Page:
Long-Term Monitoring Project

Biologists research, monitor and record the long-term history and trends of Florida’s freshwater fish populations.

The Fish and Wildlife Research Institute (FWRI) Freshwater Fisheries Research section began a Long-Term Monitoring Project for Florida’s lakes in 2006, adding river systems in 2010. Researchers’ primary objective is to track freshwater fisheries trends over time, using standardized methods that insure the integrity of the data collected across the state. This information can then be used to assess the overall health of Florida freshwater fisheries, direct research efforts and make management decisions. 

Each year, FWRI biologists collect data on the fish community, sport fisheries and aquatic habitat of more than 60 lakes and rivers statewide. They add the information to a large database where it is available for use in future studies or evaluations conducted by researchers and fisheries managers. As of 2011, the database contained approximately 500,000 fish data observations, and the number will continue to grow as the project expands.

 

Map showing freshwater long-term monitoring sites in Florida

Dots represent freshwater fish long-term monitoring sites, as of 2012.

 

Fish Collection Methods

Biologists with FWRI, as well as other FWC divisions, use a variety of methods to sample freshwater fish communities. The type of equipment used depends on the target species, sampling location and habitat. Researchers commonly use the following types of equipment to collect fish in Florida’s lakes and rivers:

  • Electrofishing is used to collect fish in shallow water, 2-6 feet, during the fall. Since monitoring began, the most common species collected by electrofishing have been largemouth bass (Micropterus salmoides) and bluegill sunfish (Lepomis macrochirus), which were found each year in every lake sampled.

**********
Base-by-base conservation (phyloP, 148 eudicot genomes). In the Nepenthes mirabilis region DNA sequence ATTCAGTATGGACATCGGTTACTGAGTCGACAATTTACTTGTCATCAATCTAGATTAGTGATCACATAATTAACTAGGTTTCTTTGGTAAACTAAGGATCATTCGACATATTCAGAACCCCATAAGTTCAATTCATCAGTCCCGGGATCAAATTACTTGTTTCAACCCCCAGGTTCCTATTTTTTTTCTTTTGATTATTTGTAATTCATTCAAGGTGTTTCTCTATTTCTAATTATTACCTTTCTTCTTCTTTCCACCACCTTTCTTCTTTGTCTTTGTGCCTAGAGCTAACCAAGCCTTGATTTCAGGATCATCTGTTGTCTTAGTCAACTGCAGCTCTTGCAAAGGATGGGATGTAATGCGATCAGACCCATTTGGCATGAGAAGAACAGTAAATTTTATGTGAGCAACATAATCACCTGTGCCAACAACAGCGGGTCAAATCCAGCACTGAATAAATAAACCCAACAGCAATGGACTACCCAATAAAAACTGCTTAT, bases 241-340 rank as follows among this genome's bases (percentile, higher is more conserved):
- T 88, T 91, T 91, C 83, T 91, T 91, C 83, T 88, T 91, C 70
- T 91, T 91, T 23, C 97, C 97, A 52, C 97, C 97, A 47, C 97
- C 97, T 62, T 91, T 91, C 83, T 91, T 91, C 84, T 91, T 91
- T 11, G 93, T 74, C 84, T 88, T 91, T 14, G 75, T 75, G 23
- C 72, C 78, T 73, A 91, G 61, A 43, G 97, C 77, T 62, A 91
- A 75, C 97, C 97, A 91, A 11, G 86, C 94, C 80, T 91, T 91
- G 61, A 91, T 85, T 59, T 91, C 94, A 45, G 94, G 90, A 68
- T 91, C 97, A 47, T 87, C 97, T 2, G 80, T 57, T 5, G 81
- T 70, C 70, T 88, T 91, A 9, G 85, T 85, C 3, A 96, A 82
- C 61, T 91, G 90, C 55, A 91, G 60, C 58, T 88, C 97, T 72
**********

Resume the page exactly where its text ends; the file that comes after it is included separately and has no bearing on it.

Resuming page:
• fyke net positioned near the shoreline

    Researchers position fyke nets in shallow
    areas near the shoreline that are not
    easily accessed by boat.

    Fyke nets – small mesh nets comprised of a series of chambers designed to corral fish – are used to sample shallow areas that are difficult to reach by boat. Since incorporating their use into the project in 2008, researchers have collected more than 50 species of fish with fyke nets. These nets tend to target smaller fish like mosquitofish (Gambusia holbrooki) and juvenile warmouth (Lepomis gulosus).
  • Gill nets are tall stationary nets used to sample in deeper water where pelagic (open-water) species such as shads (Dorosoma spp.) and black crappie (Pomoxis nigromaculatus) are found. The nets are comprised of 25-foot panels of varying mesh sizes designed to collect fish of various sizes and body shapes. Gill nets were officially added to the project in 2009 and have been used in 24 lakes throughout the state. Although gizzard (D. cepedianum) and threadfin shad (D. petenense) tend to dominate gill-net catches from December to March, bluegill and black crappie have been collected in the most water bodies.

Importance of Monitoring Data

Using the above methods, biologists monitor and measure the following:

  • species diversity – an index of the number of species and abundance of each that make up a community
  • species richness – a component of species diversity that represents the number of different species present in the community 
  • catch rate – an index used to estimate the relative abundance or density of fish, and can include values for all fish (total catch rate) or groups of fishes (e.g., catch rates of sport fishes or nonnative fishes)

Although researchers have recorded variations from one year to the next, especially within individual lakes, most have remained relatively stable on a statewide level. For example, biologists sampling lakes with electrofishing from 2007 to 2010 found the average number of species for all water bodies consistently ranged from 18 to 21.

The long-term monitoring project is another opportunity for scientists to research, monitor and record the history of the freshwater fish communities that are valuable resources to the state of Florida. State, federal and academic personnel will use the data collected to develop management strategies and conduct related research as scientists produce a more complete picture of long-term trends.

 

More examples of FWRI freshwater fisheries research:

Survival of Stocked Bass

Angler Surveys



FWC Facts:
Horseshoe crabs are not crabs. They are in a class by themselves and are more closely related to spiders, scorpions and ticks.

Learn More at AskFWC